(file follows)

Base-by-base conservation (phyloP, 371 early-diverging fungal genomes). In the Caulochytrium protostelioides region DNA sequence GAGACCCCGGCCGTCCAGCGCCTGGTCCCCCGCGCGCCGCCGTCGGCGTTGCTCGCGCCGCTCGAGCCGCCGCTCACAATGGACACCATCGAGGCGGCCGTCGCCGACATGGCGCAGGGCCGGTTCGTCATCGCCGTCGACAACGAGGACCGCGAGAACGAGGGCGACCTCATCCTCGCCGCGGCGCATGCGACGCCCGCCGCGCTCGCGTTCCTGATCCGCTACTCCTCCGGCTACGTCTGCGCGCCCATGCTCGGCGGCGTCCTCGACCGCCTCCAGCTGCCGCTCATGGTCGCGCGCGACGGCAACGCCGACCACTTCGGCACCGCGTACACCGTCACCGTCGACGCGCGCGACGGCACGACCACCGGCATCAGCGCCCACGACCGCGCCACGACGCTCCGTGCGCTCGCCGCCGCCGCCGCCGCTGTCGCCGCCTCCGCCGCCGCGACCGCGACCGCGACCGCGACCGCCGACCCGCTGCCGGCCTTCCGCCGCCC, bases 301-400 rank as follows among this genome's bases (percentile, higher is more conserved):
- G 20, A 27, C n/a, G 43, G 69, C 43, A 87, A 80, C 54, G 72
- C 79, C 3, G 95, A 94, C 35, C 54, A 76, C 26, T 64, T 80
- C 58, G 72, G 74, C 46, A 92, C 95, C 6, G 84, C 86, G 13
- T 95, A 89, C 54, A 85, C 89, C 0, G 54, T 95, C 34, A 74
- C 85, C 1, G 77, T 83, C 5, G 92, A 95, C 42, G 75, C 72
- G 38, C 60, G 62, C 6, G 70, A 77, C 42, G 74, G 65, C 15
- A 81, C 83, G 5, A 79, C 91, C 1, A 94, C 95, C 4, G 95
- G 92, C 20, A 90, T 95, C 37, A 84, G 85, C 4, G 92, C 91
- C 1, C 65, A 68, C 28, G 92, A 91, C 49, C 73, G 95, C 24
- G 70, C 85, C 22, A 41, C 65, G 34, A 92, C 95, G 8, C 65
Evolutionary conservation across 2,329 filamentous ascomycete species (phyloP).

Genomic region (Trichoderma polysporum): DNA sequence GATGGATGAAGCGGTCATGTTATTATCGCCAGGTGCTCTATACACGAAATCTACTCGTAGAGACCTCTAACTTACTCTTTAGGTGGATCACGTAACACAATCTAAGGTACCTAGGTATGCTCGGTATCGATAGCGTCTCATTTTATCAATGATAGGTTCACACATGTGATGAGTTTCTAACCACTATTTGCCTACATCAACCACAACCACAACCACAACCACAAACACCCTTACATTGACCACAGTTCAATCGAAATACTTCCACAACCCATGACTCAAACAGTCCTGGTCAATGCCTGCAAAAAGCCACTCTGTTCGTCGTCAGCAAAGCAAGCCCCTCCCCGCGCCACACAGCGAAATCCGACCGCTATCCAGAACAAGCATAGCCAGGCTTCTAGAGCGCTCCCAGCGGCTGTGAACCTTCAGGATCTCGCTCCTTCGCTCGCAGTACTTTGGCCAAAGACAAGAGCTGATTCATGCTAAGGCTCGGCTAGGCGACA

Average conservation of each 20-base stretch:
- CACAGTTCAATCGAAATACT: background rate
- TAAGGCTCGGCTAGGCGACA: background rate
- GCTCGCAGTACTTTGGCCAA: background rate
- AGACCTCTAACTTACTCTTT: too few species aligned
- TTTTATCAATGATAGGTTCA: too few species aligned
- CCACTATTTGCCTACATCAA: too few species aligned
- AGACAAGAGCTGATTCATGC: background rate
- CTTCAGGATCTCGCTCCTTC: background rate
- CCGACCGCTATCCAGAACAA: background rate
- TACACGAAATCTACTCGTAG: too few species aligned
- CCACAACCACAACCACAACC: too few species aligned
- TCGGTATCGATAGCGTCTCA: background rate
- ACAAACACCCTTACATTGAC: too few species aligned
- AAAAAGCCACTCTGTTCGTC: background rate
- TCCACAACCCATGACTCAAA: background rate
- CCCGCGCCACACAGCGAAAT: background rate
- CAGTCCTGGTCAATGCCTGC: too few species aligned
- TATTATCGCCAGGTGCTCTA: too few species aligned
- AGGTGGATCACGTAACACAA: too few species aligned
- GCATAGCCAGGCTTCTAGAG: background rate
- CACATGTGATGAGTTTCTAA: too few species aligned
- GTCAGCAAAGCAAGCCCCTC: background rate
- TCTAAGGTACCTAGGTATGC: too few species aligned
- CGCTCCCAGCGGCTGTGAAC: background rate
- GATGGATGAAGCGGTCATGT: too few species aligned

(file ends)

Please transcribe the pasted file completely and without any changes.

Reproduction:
Base-by-base conservation (phyloP, 371 early-diverging fungal genomes). In the Caulochytrium protostelioides region DNA sequence GAGACCCCGGCCGTCCAGCGCCTGGTCCCCCGCGCGCCGCCGTCGGCGTTGCTCGCGCCGCTCGAGCCGCCGCTCACAATGGACACCATCGAGGCGGCCGTCGCCGACATGGCGCAGGGCCGGTTCGTCATCGCCGTCGACAACGAGGACCGCGAGAACGAGGGCGACCTCATCCTCGCCGCGGCGCATGCGACGCCCGCCGCGCTCGCGTTCCTGATCCGCTACTCCTCCGGCTACGTCTGCGCGCCCATGCTCGGCGGCGTCCTCGACCGCCTCCAGCTGCCGCTCATGGTCGCGCGCGACGGCAACGCCGACCACTTCGGCACCGCGTACACCGTCACCGTCGACGCGCGCGACGGCACGACCACCGGCATCAGCGCCCACGACCGCGCCACGACGCTCCGTGCGCTCGCCGCCGCCGCCGCCGCTGTCGCCGCCTCCGCCGCCGCGACCGCGACCGCGACCGCGACCGCCGACCCGCTGCCGGCCTTCCGCCGCCC, bases 301-400 rank as follows among this genome's bases (percentile, higher is more conserved):
- G 20, A 27, C n/a, G 43, G 69, C 43, A 87, A 80, C 54, G 72
- C 79, C 3, G 95, A 94, C 35, C 54, A 76, C 26, T 64, T 80
- C 58, G 72, G 74, C 46, A 92, C 95, C 6, G 84, C 86, G 13
- T 95, A 89, C 54, A 85, C 89, C 0, G 54, T 95, C 34, A 74
- C 85, C 1, G 77, T 83, C 5, G 92, A 95, C 42, G 75, C 72
- G 38, C 60, G 62, C 6, G 70, A 77, C 42, G 74, G 65, C 15
- A 81, C 83, G 5, A 79, C 91, C 1, A 94, C 95, C 4, G 95
- G 92, C 20, A 90, T 95, C 37, A 84, G 85, C 4, G 92, C 91
- C 1, C 65, A 68, C 28, G 92, A 91, C 49, C 73, G 95, C 24
- G 70, C 85, C 22, A 41, C 65, G 34, A 92, C 95, G 8, C 65
Evolutionary conservation across 2,329 filamentous ascomycete species (phyloP).

Genomic region (Trichoderma polysporum): DNA sequence GATGGATGAAGCGGTCATGTTATTATCGCCAGGTGCTCTATACACGAAATCTACTCGTAGAGACCTCTAACTTACTCTTTAGGTGGATCACGTAACACAATCTAAGGTACCTAGGTATGCTCGGTATCGATAGCGTCTCATTTTATCAATGATAGGTTCACACATGTGATGAGTTTCTAACCACTATTTGCCTACATCAACCACAACCACAACCACAACCACAAACACCCTTACATTGACCACAGTTCAATCGAAATACTTCCACAACCCATGACTCAAACAGTCCTGGTCAATGCCTGCAAAAAGCCACTCTGTTCGTCGTCAGCAAAGCAAGCCCCTCCCCGCGCCACACAGCGAAATCCGACCGCTATCCAGAACAAGCATAGCCAGGCTTCTAGAGCGCTCCCAGCGGCTGTGAACCTTCAGGATCTCGCTCCTTCGCTCGCAGTACTTTGGCCAAAGACAAGAGCTGATTCATGCTAAGGCTCGGCTAGGCGACA

Average conservation of each 20-base stretch:
- CACAGTTCAATCGAAATACT: background rate
- TAAGGCTCGGCTAGGCGACA: background rate
- GCTCGCAGTACTTTGGCCAA: background rate
- AGACCTCTAACTTACTCTTT: too few species aligned
- TTTTATCAATGATAGGTTCA: too few species aligned
- CCACTATTTGCCTACATCAA: too few species aligned
- AGACAAGAGCTGATTCATGC: background rate
- CTTCAGGATCTCGCTCCTTC: background rate
- CCGACCGCTATCCAGAACAA: background rate
- TACACGAAATCTACTCGTAG: too few species aligned
- CCACAACCACAACCACAACC: too few species aligned
- TCGGTATCGATAGCGTCTCA: background rate
- ACAAACACCCTTACATTGAC: too few species aligned
- AAAAAGCCACTCTGTTCGTC: background rate
- TCCACAACCCATGACTCAAA: background rate
- CCCGCGCCACACAGCGAAAT: background rate
- CAGTCCTGGTCAATGCCTGC: too few species aligned
- TATTATCGCCAGGTGCTCTA: too few species aligned
- AGGTGGATCACGTAACACAA: too few species aligned
- GCATAGCCAGGCTTCTAGAG: background rate
- CACATGTGATGAGTTTCTAA: too few species aligned
- GTCAGCAAAGCAAGCCCCTC: background rate
- TCTAAGGTACCTAGGTATGC: too few species aligned
- CGCTCCCAGCGGCTGTGAAC: background rate
- GATGGATGAAGCGGTCATGT: too few species aligned